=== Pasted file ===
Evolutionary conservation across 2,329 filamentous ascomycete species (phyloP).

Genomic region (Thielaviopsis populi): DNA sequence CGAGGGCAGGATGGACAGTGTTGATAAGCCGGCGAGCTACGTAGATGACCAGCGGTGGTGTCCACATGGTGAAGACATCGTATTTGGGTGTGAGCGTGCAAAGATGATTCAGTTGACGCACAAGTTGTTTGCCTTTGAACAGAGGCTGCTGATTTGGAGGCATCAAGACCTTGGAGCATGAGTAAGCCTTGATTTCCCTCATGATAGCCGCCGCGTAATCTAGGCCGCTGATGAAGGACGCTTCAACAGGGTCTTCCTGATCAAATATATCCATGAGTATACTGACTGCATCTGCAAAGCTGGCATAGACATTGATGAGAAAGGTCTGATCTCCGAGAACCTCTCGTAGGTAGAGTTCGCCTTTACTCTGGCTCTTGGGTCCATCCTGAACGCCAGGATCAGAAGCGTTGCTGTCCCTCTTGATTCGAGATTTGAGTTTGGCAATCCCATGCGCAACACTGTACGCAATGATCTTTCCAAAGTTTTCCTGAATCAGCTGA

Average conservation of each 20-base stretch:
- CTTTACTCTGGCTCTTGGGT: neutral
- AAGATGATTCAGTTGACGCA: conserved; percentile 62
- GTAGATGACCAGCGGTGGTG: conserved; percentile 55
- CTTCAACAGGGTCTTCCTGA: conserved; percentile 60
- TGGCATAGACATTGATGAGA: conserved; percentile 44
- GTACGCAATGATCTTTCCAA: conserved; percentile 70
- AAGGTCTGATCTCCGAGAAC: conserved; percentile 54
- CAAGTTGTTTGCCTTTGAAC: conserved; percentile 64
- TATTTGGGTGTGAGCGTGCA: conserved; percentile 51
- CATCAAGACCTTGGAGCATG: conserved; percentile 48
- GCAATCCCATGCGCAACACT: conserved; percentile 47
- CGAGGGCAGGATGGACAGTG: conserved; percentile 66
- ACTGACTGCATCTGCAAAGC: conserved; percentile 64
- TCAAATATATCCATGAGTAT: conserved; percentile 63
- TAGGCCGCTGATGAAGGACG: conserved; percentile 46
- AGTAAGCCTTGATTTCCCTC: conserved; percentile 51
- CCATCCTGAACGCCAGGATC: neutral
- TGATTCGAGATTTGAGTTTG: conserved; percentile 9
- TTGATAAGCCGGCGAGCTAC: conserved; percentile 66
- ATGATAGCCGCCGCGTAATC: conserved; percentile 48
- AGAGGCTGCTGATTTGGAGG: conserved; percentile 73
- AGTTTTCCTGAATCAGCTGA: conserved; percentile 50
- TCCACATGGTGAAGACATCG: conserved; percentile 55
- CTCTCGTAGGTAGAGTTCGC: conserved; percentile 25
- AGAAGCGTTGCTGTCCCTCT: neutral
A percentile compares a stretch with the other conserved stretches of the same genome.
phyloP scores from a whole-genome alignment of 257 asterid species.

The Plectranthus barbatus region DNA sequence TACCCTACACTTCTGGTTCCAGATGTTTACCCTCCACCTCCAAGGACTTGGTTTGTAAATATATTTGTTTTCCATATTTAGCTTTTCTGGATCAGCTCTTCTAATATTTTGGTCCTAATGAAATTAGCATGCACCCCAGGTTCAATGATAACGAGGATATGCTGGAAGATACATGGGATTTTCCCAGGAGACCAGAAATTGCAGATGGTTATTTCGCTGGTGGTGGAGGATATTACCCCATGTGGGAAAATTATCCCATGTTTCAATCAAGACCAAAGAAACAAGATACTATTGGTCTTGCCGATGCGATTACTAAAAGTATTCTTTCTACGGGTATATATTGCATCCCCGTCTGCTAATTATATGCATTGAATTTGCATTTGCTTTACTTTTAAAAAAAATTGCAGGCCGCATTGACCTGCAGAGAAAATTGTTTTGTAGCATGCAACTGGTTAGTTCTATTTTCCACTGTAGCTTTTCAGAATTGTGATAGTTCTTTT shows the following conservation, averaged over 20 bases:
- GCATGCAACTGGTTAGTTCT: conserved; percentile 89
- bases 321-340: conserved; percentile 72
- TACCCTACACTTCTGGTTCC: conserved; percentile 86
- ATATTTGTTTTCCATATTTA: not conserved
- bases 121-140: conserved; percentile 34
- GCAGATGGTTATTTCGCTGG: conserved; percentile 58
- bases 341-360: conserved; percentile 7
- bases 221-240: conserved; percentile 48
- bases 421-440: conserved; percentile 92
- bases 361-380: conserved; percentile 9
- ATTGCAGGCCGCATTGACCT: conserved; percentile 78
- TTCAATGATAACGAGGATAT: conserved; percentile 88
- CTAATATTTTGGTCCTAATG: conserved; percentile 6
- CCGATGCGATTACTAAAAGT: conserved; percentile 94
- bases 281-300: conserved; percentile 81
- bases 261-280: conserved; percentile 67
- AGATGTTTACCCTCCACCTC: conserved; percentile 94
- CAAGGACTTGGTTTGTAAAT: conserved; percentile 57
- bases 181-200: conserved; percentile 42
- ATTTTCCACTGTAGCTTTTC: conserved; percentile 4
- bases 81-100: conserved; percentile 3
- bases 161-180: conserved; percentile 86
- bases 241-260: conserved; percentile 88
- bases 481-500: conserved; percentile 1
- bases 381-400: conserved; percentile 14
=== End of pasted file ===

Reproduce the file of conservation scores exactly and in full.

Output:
Evolutionary conservation across 2,329 filamentous ascomycete species (phyloP).

Genomic region (Thielaviopsis populi): DNA sequence CGAGGGCAGGATGGACAGTGTTGATAAGCCGGCGAGCTACGTAGATGACCAGCGGTGGTGTCCACATGGTGAAGACATCGTATTTGGGTGTGAGCGTGCAAAGATGATTCAGTTGACGCACAAGTTGTTTGCCTTTGAACAGAGGCTGCTGATTTGGAGGCATCAAGACCTTGGAGCATGAGTAAGCCTTGATTTCCCTCATGATAGCCGCCGCGTAATCTAGGCCGCTGATGAAGGACGCTTCAACAGGGTCTTCCTGATCAAATATATCCATGAGTATACTGACTGCATCTGCAAAGCTGGCATAGACATTGATGAGAAAGGTCTGATCTCCGAGAACCTCTCGTAGGTAGAGTTCGCCTTTACTCTGGCTCTTGGGTCCATCCTGAACGCCAGGATCAGAAGCGTTGCTGTCCCTCTTGATTCGAGATTTGAGTTTGGCAATCCCATGCGCAACACTGTACGCAATGATCTTTCCAAAGTTTTCCTGAATCAGCTGA

Average conservation of each 20-base stretch:
- CTTTACTCTGGCTCTTGGGT: neutral
- AAGATGATTCAGTTGACGCA: conserved; percentile 62
- GTAGATGACCAGCGGTGGTG: conserved; percentile 55
- CTTCAACAGGGTCTTCCTGA: conserved; percentile 60
- TGGCATAGACATTGATGAGA: conserved; percentile 44
- GTACGCAATGATCTTTCCAA: conserved; percentile 70
- AAGGTCTGATCTCCGAGAAC: conserved; percentile 54
- CAAGTTGTTTGCCTTTGAAC: conserved; percentile 64
- TATTTGGGTGTGAGCGTGCA: conserved; percentile 51
- CATCAAGACCTTGGAGCATG: conserved; percentile 48
- GCAATCCCATGCGCAACACT: conserved; percentile 47
- CGAGGGCAGGATGGACAGTG: conserved; percentile 66
- ACTGACTGCATCTGCAAAGC: conserved; percentile 64
- TCAAATATATCCATGAGTAT: conserved; percentile 63
- TAGGCCGCTGATGAAGGACG: conserved; percentile 46
- AGTAAGCCTTGATTTCCCTC: conserved; percentile 51
- CCATCCTGAACGCCAGGATC: neutral
- TGATTCGAGATTTGAGTTTG: conserved; percentile 9
- TTGATAAGCCGGCGAGCTAC: conserved; percentile 66
- ATGATAGCCGCCGCGTAATC: conserved; percentile 48
- AGAGGCTGCTGATTTGGAGG: conserved; percentile 73
- AGTTTTCCTGAATCAGCTGA: conserved; percentile 50
- TCCACATGGTGAAGACATCG: conserved; percentile 55
- CTCTCGTAGGTAGAGTTCGC: conserved; percentile 25
- AGAAGCGTTGCTGTCCCTCT: neutral
A percentile compares a stretch with the other conserved stretches of the same genome.
phyloP scores from a whole-genome alignment of 257 asterid species.

The Plectranthus barbatus region DNA sequence TACCCTACACTTCTGGTTCCAGATGTTTACCCTCCACCTCCAAGGACTTGGTTTGTAAATATATTTGTTTTCCATATTTAGCTTTTCTGGATCAGCTCTTCTAATATTTTGGTCCTAATGAAATTAGCATGCACCCCAGGTTCAATGATAACGAGGATATGCTGGAAGATACATGGGATTTTCCCAGGAGACCAGAAATTGCAGATGGTTATTTCGCTGGTGGTGGAGGATATTACCCCATGTGGGAAAATTATCCCATGTTTCAATCAAGACCAAAGAAACAAGATACTATTGGTCTTGCCGATGCGATTACTAAAAGTATTCTTTCTACGGGTATATATTGCATCCCCGTCTGCTAATTATATGCATTGAATTTGCATTTGCTTTACTTTTAAAAAAAATTGCAGGCCGCATTGACCTGCAGAGAAAATTGTTTTGTAGCATGCAACTGGTTAGTTCTATTTTCCACTGTAGCTTTTCAGAATTGTGATAGTTCTTTT shows the following conservation, averaged over 20 bases:
- GCATGCAACTGGTTAGTTCT: conserved; percentile 89
- bases 321-340: conserved; percentile 72
- TACCCTACACTTCTGGTTCC: conserved; percentile 86
- ATATTTGTTTTCCATATTTA: not conserved
- bases 121-140: conserved; percentile 34
- GCAGATGGTTATTTCGCTGG: conserved; percentile 58
- bases 341-360: conserved; percentile 7
- bases 221-240: conserved; percentile 48
- bases 421-440: conserved; percentile 92
- bases 361-380: conserved; percentile 9
- ATTGCAGGCCGCATTGACCT: conserved; percentile 78
- TTCAATGATAACGAGGATAT: conserved; percentile 88
- CTAATATTTTGGTCCTAATG: conserved; percentile 6
- CCGATGCGATTACTAAAAGT: conserved; percentile 94
- bases 281-300: conserved; percentile 81
- bases 261-280: conserved; percentile 67
- AGATGTTTACCCTCCACCTC: conserved; percentile 94
- CAAGGACTTGGTTTGTAAAT: conserved; percentile 57
- bases 181-200: conserved; percentile 42
- ATTTTCCACTGTAGCTTTTC: conserved; percentile 4
- bases 81-100: conserved; percentile 3
- bases 161-180: conserved; percentile 86
- bases 241-260: conserved; percentile 88
- bases 481-500: conserved; percentile 1
- bases 381-400: conserved; percentile 14